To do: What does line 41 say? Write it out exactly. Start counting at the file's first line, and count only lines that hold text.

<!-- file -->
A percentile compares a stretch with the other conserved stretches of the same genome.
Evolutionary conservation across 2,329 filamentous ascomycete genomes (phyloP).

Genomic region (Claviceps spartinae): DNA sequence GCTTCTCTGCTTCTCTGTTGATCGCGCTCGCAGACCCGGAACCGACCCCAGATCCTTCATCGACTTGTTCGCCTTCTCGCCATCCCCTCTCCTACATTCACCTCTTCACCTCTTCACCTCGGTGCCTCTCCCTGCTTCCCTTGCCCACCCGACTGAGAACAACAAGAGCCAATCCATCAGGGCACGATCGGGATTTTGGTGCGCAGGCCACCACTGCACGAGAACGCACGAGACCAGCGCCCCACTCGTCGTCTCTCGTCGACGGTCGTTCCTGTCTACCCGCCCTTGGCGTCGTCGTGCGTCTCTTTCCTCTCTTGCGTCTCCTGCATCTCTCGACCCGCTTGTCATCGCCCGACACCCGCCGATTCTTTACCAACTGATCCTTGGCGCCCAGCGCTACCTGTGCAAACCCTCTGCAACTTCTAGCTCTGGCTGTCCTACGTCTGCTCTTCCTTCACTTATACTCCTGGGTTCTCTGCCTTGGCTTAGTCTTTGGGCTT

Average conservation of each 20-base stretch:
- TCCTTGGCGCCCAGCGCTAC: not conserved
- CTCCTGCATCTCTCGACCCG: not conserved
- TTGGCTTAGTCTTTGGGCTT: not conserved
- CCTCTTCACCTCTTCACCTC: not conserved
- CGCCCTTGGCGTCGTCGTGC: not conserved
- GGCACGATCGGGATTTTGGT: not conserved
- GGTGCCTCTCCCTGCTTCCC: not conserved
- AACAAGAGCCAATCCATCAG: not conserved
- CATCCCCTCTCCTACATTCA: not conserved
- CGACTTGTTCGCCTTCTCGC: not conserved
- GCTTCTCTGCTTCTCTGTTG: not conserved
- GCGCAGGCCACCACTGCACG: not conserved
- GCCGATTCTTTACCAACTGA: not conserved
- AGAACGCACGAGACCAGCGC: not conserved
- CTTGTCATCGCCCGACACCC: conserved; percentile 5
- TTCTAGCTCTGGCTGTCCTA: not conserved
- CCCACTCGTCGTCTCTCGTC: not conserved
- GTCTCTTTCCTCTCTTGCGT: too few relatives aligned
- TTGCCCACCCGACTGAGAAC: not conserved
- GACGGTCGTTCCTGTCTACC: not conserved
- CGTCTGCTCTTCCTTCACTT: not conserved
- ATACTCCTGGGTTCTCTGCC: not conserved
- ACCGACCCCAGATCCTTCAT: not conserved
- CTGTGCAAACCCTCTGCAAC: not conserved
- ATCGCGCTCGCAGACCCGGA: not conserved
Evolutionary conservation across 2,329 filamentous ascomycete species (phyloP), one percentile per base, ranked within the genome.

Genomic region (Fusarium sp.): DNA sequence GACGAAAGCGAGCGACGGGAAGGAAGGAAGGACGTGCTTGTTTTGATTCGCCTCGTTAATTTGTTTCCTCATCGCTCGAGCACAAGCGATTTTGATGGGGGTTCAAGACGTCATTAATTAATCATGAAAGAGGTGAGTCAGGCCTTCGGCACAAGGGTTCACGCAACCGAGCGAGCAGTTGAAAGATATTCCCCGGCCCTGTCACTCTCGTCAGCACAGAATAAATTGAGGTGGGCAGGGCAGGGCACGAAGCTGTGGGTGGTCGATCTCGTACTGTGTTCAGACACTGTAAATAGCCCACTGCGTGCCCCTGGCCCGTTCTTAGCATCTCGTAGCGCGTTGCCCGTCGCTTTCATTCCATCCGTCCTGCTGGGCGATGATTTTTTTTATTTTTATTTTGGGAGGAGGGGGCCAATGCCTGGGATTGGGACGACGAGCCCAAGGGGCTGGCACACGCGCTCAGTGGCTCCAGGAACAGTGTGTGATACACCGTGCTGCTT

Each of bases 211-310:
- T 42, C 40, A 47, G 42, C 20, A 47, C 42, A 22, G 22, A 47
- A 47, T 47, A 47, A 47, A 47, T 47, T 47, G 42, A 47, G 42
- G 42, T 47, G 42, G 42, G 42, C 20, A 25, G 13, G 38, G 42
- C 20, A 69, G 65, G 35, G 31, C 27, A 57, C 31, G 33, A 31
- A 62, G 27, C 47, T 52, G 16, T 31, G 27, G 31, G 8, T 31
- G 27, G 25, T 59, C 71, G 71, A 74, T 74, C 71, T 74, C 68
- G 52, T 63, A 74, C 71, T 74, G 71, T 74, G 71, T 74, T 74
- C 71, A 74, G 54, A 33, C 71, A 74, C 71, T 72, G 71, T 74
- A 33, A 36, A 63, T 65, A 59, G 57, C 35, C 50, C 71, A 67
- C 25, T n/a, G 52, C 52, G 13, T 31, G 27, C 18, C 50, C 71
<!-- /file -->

- A 33, A 36, A 63, T 65, A 59, G 57, C 35, C 50, C 71, A 67